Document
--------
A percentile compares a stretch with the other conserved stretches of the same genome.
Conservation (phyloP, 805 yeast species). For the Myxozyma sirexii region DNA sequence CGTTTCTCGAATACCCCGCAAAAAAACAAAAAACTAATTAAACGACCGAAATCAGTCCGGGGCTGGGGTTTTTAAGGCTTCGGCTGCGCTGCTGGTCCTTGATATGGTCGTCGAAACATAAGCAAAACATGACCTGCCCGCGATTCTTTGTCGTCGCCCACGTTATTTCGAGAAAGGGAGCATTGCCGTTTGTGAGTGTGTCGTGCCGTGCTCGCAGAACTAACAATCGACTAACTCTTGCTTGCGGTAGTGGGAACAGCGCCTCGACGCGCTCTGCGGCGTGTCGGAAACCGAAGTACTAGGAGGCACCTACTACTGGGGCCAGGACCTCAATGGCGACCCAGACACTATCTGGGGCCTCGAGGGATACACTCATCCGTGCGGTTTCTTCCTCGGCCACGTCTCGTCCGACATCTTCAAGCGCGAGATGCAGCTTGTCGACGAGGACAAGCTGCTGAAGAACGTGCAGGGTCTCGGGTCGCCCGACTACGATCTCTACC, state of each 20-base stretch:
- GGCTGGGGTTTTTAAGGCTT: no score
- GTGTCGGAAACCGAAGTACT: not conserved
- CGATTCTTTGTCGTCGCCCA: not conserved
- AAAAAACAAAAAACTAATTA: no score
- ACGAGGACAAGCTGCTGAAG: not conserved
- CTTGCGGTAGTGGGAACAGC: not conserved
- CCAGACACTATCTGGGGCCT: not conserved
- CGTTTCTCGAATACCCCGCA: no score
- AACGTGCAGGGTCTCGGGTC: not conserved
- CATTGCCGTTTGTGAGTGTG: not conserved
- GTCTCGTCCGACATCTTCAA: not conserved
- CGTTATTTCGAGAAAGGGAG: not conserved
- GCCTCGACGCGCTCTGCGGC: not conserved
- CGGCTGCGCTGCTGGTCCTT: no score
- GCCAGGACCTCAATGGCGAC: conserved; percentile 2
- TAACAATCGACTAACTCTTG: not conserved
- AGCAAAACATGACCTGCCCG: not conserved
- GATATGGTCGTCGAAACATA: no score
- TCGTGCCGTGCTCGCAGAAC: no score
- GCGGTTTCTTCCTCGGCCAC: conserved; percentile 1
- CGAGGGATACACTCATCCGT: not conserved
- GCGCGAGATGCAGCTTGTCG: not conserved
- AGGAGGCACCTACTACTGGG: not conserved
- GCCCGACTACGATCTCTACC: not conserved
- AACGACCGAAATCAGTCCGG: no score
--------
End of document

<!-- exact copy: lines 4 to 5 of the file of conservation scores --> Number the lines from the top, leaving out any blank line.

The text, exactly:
- GTGTCGGAAACCGAAGTACT: not conserved
- CGATTCTTTGTCGTCGCCCA: not conserved